jail

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English[edit]

Alternative forms[edit]

  • gaol (UK, Australia, dated)

Etymology[edit]

From Middle English gaiole, gayle, gaile, gayll, via Old French gaiole, gaole, geole, geole, from Medieval Latin gabiola, for *caveola, a diminutive of Latin cavea (cavity, coop, cage).

Pronunciation[edit]

  • (file)

Noun[edit]

jail (countable and uncountable, plural jails)

  1. A place for the confinement of persons held in lawful custody or detention, especially for minor offenses or with reference to some future judicial proceeding.
    • 1966, Robert Coover, “Part II, section 11”, in The Origin of the Brunists, edition first, page 218:
      Taking a shower at the high school, Tommy (the Kitten) Cavanaugh kids Ugly Palmers. "Ugly, if you think the world is coming to an end," he says, "what are you wasting your time here at this jail for? You gonna need American history up there?"
  2. (uncountable) Confinement in a jail.
  3. (horse racing) The condition created by the requirement that a horse claimed in a claiming race not be run at another track for some period of time (usually 30 days).
  4. In dodgeball and related games, the area where players who have been struck by the ball are confined.

Usage notes[edit]

  • (prison): Like many nouns denoting places where people spend time, jail requires no article after certain prepositions: hence in jail (detained in a jail), go to jail (become detained in a jail), and so on. The forms in a jail, go to a jail, and so on do exist, but tend to imply mere presence in the jail, rather than detention there.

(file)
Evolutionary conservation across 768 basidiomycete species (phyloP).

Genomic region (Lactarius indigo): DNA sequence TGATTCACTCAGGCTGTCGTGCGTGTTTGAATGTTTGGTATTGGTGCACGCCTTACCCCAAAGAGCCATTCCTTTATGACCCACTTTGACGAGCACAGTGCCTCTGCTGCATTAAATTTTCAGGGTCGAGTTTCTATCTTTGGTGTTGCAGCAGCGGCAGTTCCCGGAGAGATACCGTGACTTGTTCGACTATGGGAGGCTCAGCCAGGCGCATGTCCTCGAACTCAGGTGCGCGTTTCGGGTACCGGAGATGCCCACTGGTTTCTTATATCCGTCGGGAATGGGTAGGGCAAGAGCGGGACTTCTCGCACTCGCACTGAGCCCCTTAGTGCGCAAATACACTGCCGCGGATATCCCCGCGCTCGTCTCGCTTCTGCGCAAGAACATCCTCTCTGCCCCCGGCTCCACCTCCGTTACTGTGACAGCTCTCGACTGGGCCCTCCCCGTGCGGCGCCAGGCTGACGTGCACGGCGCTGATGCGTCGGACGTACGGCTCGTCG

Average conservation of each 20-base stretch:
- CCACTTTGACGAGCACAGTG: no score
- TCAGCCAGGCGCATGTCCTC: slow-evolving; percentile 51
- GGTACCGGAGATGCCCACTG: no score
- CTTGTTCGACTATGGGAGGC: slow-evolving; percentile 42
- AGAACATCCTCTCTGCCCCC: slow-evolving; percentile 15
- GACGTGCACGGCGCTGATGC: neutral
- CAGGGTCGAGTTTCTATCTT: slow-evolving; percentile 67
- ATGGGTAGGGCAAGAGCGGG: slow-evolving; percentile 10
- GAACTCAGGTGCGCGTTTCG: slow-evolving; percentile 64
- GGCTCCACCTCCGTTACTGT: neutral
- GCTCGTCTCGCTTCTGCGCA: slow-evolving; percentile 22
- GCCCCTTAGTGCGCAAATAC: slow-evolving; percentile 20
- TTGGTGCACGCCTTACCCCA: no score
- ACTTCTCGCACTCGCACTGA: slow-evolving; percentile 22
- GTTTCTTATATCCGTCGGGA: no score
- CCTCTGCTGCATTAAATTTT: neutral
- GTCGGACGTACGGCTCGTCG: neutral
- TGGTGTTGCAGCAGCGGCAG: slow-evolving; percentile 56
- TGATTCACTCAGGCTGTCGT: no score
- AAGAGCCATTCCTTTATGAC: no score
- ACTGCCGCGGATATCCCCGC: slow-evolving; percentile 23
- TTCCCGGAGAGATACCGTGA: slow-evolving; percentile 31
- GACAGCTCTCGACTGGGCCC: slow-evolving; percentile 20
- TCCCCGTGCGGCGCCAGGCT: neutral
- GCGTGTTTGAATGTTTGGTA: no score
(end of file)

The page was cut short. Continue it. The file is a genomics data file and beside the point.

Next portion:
• Until Monopoly popularised the spelling jail in the UK and Australia, gaol was the standard spelling in these countries.

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Verb[edit]

jail (third-person singular simple present jails, present participle jailing, simple past and past participle jailed)

  1. To imprison.
    • 2013 August 10, “Can China clean up fast enough?”, The Economist, volume 408, number 8848: 
      It has jailed environmental activists and is planning to limit the power of judicial oversight by handing a state-approved body a monopoly over bringing environmental lawsuits.

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